Discovery of a new class of white blood cells uncovers target for better vaccine design

July 17, 2013
Discovery of a New Class of White Blood Cells Uncovers Target for Better Vaccine Design
Fluorescence microscopy reveals the newly discovered CD11b+ dendritic cells (green) amongst other white blood cells (orange and red) in the lung tissue. Credit: Peter See, A*STAR SIgN

(Medical Xpress)—Scientists at A*STAR's Singapore Immunology Network (SIgN) have discovered a new class of white blood cells in human lung and gut tissues that play a critical role as the first line of defence against harmful fungal and bacterial infections. This research will have significant impact on the design of vaccines and targeted immunotherapies for diseases caused by infectious microbes such as the hospital-acquired pneumonia.

The scientists also showed for the first time that key immune functions of this new class of white blood cells are similar to those found in mice. This means that findings in the mouse studies can be applied to develop advanced clinical therapies for the . The study done in collaboration with Newcastle University was published in the prestigious Immunity journal.

New Class of White Blood Cell Discovered

All immune responses against infectious agents are activated and regulated by (DCs), a specialised group of which present tiny fragments from micro-organisms, vaccines or tumours to the T cells. T cells are that circulate around our bodies to scan for cellular abnormalities and infections. Of the different T cells, T helper 17 (Th17) cells specialise in activating a protective response crucial for our body to eliminate or fungi.

In this study, the scientists identified a new subset of DCs (named CD11b+ DCs), which are capable of activating such protective Th17 response. They also showed that mice lacking the CD11b+ DCs were unable to induce the protective Th17 response against the Aspergillus fumigatus, one of the most common fungal species in hospital-acquired infections.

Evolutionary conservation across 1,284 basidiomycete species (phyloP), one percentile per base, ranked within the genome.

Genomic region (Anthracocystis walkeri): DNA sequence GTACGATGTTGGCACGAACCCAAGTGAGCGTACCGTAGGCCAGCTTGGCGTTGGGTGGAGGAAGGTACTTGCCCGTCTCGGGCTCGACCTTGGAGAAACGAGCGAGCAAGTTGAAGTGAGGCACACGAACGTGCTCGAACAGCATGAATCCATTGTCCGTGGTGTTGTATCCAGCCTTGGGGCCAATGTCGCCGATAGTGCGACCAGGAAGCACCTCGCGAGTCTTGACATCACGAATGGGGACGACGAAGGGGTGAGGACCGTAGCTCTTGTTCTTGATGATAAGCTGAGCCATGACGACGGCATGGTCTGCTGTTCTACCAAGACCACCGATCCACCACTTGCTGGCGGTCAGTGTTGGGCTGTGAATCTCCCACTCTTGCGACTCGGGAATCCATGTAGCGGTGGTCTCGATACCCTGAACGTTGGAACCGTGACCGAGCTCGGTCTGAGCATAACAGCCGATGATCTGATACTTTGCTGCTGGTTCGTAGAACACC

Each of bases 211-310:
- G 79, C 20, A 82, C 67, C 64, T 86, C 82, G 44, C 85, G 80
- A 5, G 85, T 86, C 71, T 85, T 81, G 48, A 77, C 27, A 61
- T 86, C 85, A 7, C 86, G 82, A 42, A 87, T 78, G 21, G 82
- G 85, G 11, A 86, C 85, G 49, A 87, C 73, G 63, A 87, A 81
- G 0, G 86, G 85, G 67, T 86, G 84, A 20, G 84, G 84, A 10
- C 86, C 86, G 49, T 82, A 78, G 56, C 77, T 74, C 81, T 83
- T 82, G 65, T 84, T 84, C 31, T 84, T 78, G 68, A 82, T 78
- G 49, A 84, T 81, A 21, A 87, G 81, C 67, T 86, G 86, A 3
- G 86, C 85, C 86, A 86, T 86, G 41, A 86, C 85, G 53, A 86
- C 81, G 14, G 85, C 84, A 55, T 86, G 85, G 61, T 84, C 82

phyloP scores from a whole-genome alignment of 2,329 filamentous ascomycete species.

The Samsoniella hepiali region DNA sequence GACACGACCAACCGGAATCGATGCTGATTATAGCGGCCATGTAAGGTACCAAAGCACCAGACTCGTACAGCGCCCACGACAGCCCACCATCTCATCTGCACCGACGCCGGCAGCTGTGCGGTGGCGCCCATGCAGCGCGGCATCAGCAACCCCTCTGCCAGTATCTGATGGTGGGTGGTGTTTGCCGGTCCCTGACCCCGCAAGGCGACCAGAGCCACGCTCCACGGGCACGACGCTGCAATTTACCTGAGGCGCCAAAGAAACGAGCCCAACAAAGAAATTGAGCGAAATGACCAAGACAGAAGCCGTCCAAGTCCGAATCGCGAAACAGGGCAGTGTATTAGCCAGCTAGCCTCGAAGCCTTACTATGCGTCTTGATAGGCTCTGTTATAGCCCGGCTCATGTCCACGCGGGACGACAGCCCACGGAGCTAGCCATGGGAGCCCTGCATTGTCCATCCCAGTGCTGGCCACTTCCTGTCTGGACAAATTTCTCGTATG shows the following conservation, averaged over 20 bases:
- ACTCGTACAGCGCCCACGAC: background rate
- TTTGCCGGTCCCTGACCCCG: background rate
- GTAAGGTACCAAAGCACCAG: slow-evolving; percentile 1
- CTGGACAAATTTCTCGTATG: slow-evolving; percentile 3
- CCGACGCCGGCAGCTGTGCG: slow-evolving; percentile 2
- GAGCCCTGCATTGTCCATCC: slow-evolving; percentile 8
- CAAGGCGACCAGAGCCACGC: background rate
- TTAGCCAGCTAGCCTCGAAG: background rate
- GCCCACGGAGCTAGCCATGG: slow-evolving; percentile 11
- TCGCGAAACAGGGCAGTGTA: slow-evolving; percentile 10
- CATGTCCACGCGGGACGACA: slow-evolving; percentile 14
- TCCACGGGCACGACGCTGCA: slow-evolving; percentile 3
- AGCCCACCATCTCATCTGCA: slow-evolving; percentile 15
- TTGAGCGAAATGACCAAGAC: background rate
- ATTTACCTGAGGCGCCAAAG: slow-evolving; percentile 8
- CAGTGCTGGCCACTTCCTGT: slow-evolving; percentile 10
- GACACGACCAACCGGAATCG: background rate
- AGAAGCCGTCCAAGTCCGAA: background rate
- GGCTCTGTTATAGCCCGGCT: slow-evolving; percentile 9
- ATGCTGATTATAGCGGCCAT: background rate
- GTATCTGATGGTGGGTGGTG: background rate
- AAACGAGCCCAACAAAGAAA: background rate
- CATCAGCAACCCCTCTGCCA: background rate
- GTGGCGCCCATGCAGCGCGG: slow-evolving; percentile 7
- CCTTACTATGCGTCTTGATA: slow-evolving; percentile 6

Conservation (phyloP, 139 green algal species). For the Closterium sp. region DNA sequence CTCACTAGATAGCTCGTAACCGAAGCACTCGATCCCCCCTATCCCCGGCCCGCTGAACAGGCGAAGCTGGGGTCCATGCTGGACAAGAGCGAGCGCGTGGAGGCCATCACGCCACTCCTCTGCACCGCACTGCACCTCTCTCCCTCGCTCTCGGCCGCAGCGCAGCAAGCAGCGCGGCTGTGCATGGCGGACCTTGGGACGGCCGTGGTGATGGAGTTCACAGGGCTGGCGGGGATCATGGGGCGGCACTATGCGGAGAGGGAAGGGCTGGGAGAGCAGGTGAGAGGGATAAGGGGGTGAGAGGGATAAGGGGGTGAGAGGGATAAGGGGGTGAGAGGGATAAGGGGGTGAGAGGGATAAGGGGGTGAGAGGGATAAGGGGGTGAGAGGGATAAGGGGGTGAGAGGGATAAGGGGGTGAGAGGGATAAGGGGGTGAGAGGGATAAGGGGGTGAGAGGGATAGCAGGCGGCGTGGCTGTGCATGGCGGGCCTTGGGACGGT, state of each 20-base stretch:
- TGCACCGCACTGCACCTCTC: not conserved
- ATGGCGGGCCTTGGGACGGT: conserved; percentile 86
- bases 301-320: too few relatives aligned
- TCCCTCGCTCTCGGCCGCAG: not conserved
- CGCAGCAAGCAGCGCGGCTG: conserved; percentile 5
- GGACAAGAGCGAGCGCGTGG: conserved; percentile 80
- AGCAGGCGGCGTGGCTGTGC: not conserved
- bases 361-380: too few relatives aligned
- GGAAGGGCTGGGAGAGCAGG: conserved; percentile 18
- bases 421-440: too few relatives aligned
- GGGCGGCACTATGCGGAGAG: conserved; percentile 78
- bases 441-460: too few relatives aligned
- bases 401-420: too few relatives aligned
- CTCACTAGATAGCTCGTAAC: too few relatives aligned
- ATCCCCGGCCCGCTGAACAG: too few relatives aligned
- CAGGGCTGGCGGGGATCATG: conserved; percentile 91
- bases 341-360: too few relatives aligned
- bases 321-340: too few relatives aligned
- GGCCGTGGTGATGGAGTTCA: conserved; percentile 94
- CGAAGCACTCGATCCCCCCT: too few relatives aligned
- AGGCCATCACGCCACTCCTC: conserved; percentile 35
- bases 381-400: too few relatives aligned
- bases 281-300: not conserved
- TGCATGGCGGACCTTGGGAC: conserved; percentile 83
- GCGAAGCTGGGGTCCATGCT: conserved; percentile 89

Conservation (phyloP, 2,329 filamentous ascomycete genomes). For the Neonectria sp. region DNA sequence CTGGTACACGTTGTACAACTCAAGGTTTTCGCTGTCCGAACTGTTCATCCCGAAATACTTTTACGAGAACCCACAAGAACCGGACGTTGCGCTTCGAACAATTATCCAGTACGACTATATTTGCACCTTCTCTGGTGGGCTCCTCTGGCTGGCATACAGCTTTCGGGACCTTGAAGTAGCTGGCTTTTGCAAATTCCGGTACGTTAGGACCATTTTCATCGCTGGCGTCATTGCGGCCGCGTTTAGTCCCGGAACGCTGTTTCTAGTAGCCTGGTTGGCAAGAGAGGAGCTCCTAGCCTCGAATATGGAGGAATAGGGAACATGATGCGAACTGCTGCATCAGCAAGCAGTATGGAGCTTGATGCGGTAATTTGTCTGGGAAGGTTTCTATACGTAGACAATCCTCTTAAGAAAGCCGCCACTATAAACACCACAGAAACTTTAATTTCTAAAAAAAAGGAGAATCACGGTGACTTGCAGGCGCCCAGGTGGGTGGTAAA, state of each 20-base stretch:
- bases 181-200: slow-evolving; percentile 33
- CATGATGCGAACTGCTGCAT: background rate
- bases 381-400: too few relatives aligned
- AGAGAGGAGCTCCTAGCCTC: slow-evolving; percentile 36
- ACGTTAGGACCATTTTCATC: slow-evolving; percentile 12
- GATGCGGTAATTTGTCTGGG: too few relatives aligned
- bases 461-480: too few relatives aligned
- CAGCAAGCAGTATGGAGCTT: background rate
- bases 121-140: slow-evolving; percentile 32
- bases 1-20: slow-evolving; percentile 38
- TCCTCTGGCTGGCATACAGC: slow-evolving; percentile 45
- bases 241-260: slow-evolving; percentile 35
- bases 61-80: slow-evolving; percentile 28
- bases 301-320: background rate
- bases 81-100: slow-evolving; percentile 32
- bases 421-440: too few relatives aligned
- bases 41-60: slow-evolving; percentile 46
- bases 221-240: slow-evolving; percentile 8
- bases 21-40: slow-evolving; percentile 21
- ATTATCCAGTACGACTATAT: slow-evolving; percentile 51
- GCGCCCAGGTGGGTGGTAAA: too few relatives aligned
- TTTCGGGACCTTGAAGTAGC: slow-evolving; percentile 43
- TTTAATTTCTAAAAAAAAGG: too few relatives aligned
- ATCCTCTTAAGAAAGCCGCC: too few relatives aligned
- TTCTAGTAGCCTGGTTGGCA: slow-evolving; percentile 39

The team leader, Dr Florent Ginhoux from SIgN said, "As dendritic cells have the unique ability to 'sense' the type of pathogen present in order to activate the appropriate immune response, they are attractive targets to explore for vaccine development. This discovery revealed fresh inroads to better exploit dendritic cells for improved vaccine design against life-threatening fungal infections."

Acting Executive Director of SIgN, Associate Professor Laurent Rénia said, "Life-threatening fungal infections have increased over the years yet treatment options remain limited. This study demonstrates how fundamental research that deepens our understanding of the body's immune system can translate into potential clinical applications that could save lives and impact healthcare."

More information: www.cell.com/immunity/fulltext/S1074-7613(13)00205-7?switch=standard

Related Stories

Skin sentry cells promote distinct immune responses

July 21, 2011

A new study reveals that just as different soldiers in the field have different jobs, subsets of a type of immune cell that polices the barriers of the body can promote unique and opposite immune responses against the same ...

Jump-starting cheaper cancer vaccines

September 26, 2012

Dendritic cells (DCs)—workhorses of the immune system—derived from human embryonic stem cells (hESCs) may provide an economical way of generating off-the-shelf therapeutic vaccines against cancers, according to research ...

Recommended for you

A cheaper, high-performance prosthetic knee

July 30, 2015

In the last two decades, prosthetic limb technology has grown by leaps and bounds. Today, the most advanced prostheses incorporate microprocessors that work with onboard gyroscopes, accelerometers, and hydraulics to enable ...

Crystal clear images uncover secrets of hormone receptors

July 31, 2015

Many hormones and neurotransmitters work by binding to receptors on a cell's exterior surface. This activates receptors causing them to twist, turn and spark chemical reactions inside cells. NIH scientists used atomic level ...

Flow means 'go' for proper lymph system development

July 27, 2015

The lymphatic system provides a slow flow of fluid from our organs and tissues into the bloodstream. It returns fluid and proteins that leak from blood vessels, provides passage for immune and inflammatory cells from the ...

0 comments

Please sign in to add a comment. Registration is free, and takes less than a minute. Read more

Click here to reset your password.
Sign in to get notified via email when new comments are made.